“The number of people infected with the coronavirus in different parts of the United States is anywhere from two to 13 times higher than the reported rates for those regions,” the New York Times reports. “The findings suggest that large numbers of people who did not have symptoms or did not seek medical care may have kept the virus circulating in their communities.”
Missouri Gov. Mike Parson (R) told KFTK that he would probably pardon the St. Louis couple who pointed guns at protesters marching past their home on June 28. The St. Louis Post-Dispatch reports the couple were charged Monday with gun crimes.
“The Senate Banking Committee voted 13-12 to approve Judy Shelton’s nomination to the Federal Reserve Board of Governors on Tuesday, sending the controversial, conservative economist to be considered before the full Senate,” the Washington Post reports. “Shelton has drawn scrutiny for her views on related to the long-abandoned gold standard, along with her calls for closer ties between the White House and the Fed.”
“Republicans toiled on Monday to resolve their differences with President Trump over the next coronavirus relief package, working to smooth out internal divisions ahead of what promises to be an intense battle with Democrats over providing federal aid to confront a virus that continues to surge and batter the economy,” the New York Times reports.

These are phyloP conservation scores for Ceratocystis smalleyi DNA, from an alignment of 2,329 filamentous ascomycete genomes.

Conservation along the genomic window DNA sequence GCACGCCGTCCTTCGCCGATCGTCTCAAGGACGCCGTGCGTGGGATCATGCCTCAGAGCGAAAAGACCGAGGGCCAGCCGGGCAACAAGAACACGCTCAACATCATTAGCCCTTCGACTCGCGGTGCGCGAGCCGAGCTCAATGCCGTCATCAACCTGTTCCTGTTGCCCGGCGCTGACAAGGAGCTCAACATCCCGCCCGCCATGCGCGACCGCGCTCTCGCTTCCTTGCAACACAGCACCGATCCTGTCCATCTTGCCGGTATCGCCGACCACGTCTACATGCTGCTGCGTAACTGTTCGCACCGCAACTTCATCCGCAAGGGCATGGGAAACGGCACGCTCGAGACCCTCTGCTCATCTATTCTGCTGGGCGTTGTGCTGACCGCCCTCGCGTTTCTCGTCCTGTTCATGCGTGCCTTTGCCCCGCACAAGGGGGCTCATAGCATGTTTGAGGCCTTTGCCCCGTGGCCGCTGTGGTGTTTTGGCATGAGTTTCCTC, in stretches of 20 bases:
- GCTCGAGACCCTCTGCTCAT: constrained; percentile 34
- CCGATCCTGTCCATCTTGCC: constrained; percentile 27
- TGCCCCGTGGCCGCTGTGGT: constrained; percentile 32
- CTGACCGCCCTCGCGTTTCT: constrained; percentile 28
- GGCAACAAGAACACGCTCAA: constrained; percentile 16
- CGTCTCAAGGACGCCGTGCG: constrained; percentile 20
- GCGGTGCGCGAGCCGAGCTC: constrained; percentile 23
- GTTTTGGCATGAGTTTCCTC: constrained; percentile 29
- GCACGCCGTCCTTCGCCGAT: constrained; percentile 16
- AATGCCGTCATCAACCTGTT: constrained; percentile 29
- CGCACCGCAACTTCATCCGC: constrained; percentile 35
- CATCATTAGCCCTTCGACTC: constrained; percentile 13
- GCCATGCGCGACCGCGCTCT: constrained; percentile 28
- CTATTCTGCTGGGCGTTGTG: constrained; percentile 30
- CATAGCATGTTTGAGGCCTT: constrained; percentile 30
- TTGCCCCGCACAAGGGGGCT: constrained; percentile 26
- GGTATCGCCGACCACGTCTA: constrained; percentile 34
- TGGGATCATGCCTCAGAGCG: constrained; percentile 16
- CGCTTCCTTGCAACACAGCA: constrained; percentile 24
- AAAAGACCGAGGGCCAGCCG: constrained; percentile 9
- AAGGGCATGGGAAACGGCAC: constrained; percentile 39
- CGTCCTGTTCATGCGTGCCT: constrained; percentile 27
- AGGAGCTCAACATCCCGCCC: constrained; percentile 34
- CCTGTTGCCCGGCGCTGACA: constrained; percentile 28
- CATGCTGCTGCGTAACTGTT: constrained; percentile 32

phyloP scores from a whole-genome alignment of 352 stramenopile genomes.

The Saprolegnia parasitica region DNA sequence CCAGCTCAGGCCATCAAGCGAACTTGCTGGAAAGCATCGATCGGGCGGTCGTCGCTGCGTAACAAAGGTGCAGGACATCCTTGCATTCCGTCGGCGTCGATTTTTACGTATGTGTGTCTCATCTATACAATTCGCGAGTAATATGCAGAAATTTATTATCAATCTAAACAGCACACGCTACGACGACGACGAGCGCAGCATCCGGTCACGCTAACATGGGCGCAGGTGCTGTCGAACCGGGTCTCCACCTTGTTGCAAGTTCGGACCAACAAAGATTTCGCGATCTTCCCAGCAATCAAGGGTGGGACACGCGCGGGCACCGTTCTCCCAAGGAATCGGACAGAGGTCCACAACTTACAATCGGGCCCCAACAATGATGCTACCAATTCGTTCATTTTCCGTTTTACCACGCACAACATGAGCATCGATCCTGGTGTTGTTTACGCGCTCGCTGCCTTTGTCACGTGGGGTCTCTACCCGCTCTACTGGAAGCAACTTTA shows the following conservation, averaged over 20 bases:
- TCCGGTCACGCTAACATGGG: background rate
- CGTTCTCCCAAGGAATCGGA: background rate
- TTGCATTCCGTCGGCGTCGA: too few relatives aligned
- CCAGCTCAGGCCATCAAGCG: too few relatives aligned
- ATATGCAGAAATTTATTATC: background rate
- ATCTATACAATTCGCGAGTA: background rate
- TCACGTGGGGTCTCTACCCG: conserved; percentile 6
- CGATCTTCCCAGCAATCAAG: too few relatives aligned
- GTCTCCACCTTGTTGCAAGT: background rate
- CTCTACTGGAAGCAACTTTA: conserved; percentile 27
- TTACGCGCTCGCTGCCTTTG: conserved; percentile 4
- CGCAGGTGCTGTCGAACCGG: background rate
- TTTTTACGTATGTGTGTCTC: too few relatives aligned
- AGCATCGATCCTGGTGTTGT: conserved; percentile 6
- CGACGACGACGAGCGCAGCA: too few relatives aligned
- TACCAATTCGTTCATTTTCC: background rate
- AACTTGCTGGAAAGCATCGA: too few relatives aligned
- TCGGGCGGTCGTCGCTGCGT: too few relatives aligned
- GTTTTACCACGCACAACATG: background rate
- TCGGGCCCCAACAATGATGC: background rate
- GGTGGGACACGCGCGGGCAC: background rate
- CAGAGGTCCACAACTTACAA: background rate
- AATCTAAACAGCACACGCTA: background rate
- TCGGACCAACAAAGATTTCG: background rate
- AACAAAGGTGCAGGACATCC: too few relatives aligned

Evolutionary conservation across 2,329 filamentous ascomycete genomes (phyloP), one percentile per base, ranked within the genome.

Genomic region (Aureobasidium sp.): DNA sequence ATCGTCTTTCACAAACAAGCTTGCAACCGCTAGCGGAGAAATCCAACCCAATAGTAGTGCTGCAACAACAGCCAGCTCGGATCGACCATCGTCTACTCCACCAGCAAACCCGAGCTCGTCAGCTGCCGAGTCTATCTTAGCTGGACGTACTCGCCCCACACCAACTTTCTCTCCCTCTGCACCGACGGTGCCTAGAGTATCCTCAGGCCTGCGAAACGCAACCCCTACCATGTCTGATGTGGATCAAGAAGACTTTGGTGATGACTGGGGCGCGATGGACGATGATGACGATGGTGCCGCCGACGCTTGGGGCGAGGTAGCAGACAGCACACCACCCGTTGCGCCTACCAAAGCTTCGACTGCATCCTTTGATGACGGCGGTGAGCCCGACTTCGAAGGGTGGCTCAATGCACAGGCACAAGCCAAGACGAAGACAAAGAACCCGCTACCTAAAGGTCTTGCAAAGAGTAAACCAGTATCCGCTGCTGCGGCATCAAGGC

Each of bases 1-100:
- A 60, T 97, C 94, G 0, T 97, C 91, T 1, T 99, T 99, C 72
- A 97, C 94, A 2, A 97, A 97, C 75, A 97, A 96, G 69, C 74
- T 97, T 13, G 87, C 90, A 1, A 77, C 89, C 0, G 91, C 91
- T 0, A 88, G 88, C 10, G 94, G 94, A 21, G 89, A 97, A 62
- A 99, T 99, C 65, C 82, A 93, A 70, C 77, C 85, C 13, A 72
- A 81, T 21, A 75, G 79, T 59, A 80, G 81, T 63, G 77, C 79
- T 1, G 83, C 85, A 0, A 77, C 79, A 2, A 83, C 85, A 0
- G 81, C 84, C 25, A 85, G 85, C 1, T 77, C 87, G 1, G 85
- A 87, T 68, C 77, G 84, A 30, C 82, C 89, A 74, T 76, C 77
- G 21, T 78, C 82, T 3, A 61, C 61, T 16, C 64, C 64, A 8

“Senate Republicans and Trump administration officials were coalescing around a roughly $1 trillion package that would most likely include tax breaks, direct payments and jobless aid for Americans struggling amid the pandemic; money for schools and health care; and liability protections for employers and health providers. But the president and congressional leaders remained at odds over several ideas Mr. Trump is pushing that many Republicans oppose, including conditioning all new education funding on the resumption of in-person school, removing funding for testing and tracing efforts nationwide, and including a payroll tax cut.”
“Senate Republican leaders, undeterred by the scathing criticism leveled against them for blocking President Barack Obama’s election-year Supreme Court nominee in 2016, are signaling that they are prepared to confirm a nominee by President Donald Trump even if that vacancy occurred after this year’s election,” CNN reports.
“The push comes despite ample apprehension from influential Republicans that the GOP could pay a political price for treating a nominee under Trump differently than they did under Obama. It also comes as Democrats are increasingly worried about the fragile health of Justice Ruth Bader Ginsburg, the 87-year-old liberal jurist who recently made public a new bout with cancer, and the possibility of other retirements.”